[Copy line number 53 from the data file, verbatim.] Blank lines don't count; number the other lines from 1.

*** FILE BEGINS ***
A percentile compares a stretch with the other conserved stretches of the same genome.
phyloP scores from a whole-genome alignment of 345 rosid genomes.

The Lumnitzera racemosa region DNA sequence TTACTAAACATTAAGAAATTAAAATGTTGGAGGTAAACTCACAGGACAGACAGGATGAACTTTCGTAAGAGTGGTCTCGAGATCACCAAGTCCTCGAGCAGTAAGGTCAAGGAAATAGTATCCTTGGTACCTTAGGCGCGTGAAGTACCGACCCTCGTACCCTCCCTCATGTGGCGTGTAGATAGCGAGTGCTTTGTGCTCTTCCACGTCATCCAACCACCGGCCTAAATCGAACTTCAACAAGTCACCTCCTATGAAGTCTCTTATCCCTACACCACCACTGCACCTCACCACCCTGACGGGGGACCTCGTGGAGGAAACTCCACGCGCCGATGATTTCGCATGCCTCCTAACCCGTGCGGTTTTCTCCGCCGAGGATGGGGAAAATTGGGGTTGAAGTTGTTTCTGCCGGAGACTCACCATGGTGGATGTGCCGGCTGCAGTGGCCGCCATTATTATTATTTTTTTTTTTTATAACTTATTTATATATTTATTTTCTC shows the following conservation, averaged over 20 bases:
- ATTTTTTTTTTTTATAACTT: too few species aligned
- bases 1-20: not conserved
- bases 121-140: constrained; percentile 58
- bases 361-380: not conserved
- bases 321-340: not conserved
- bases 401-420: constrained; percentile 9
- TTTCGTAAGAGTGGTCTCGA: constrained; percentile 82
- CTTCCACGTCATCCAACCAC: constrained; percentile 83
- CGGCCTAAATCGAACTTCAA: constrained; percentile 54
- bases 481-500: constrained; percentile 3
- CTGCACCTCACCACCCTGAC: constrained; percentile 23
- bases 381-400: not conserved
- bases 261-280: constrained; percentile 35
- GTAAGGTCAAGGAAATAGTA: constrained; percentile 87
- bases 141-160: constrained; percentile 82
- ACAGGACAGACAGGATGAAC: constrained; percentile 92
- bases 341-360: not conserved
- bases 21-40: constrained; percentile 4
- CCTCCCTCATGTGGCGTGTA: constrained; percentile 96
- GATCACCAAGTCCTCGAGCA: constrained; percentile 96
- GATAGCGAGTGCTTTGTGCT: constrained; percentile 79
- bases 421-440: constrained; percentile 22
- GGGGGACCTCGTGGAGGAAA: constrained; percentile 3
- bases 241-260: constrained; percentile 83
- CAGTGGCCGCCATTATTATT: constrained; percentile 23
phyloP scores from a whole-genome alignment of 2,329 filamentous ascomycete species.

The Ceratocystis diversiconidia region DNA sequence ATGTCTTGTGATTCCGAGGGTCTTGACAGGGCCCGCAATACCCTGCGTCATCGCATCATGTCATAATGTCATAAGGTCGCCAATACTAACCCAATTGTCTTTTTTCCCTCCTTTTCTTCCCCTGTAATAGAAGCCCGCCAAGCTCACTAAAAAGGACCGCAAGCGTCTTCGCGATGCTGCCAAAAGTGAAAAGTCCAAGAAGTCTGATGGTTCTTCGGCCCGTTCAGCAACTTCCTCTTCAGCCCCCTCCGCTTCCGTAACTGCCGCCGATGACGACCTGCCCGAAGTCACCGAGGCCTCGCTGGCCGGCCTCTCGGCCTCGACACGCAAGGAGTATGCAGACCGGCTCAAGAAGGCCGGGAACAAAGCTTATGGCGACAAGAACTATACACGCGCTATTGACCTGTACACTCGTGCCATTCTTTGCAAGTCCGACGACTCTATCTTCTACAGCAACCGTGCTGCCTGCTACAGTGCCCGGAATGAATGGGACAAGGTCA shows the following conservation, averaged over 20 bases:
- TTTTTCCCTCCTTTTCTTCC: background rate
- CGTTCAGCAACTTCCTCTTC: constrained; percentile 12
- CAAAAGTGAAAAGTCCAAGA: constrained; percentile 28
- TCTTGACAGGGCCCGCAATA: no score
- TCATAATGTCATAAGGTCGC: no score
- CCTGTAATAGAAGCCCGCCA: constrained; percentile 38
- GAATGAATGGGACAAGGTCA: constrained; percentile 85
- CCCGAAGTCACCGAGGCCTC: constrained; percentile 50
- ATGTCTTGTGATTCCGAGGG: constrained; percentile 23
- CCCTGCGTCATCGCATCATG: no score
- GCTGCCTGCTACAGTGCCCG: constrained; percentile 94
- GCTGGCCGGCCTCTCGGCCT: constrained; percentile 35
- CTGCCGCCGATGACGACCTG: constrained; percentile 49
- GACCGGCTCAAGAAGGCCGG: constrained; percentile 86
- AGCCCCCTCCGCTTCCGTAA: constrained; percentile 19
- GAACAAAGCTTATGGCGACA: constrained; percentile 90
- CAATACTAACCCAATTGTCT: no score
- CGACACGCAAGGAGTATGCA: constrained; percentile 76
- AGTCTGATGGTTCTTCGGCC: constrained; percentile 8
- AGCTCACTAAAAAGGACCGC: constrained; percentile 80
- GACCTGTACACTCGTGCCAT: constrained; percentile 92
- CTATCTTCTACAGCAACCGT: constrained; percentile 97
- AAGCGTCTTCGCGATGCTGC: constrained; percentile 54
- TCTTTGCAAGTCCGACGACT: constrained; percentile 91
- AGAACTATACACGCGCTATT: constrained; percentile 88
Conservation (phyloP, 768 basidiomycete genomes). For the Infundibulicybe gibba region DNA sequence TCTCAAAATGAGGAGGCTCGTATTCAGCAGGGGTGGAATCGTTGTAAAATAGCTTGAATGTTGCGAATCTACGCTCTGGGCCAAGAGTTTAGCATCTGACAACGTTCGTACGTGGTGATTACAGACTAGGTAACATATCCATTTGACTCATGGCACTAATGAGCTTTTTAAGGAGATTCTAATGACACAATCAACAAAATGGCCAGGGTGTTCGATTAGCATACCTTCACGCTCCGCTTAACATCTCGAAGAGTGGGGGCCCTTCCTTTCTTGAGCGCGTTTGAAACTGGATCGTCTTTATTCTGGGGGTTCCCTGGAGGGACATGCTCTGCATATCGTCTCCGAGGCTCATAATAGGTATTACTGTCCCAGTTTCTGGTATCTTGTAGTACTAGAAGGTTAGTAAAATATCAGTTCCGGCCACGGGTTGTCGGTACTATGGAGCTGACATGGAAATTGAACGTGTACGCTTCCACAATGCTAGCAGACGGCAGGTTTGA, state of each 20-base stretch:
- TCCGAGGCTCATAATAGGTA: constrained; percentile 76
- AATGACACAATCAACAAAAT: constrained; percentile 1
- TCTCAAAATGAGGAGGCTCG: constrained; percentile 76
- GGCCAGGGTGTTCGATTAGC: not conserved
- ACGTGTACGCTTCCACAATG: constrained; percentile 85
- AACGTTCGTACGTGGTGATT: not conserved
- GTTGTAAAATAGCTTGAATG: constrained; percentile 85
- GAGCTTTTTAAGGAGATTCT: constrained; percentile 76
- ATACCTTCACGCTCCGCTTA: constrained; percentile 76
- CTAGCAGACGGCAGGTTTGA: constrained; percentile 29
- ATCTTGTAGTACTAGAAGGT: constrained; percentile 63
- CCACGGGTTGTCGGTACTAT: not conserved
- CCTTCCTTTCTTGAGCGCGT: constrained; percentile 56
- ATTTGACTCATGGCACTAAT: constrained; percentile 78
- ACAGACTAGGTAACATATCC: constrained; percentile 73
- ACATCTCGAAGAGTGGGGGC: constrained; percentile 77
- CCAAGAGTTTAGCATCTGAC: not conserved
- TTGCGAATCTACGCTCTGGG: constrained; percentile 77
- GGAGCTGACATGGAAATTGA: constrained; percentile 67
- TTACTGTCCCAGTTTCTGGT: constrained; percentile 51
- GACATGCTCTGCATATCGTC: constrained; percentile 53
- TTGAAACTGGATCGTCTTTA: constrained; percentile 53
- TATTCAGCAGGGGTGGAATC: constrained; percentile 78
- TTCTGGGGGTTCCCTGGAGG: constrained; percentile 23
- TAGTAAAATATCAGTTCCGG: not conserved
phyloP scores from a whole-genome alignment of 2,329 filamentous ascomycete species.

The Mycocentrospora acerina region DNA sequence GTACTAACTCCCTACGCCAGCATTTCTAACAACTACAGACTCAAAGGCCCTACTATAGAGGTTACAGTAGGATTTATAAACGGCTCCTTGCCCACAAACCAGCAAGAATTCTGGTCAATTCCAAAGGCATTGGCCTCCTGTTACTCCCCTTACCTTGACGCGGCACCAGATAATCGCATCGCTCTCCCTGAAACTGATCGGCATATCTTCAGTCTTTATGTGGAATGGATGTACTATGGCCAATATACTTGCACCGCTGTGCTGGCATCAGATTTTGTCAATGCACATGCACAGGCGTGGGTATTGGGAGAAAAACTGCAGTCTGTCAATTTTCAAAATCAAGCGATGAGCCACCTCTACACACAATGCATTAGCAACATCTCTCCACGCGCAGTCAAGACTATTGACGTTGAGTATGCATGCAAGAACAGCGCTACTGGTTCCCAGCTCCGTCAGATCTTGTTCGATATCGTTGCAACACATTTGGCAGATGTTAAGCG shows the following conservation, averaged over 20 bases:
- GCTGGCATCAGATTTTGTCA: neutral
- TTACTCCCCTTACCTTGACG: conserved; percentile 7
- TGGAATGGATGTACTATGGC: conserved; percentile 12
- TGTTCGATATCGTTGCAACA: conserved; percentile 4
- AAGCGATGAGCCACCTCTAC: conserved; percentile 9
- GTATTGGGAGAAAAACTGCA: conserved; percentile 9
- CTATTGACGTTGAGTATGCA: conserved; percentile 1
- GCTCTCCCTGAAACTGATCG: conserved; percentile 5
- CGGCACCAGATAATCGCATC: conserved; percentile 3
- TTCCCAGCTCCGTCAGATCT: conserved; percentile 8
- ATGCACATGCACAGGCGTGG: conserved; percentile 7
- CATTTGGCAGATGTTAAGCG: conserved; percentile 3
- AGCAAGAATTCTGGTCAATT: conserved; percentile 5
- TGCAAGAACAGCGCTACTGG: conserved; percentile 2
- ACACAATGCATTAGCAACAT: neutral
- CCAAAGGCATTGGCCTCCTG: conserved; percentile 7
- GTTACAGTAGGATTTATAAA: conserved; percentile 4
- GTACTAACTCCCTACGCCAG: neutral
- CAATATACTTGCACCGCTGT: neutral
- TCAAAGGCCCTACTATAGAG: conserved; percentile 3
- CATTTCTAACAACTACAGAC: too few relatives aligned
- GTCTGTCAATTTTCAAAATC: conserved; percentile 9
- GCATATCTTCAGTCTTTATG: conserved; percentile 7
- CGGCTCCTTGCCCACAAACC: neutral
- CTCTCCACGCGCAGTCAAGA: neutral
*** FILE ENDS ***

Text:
- AAGCGTCTTCGCGATGCTGC: constrained; percentile 54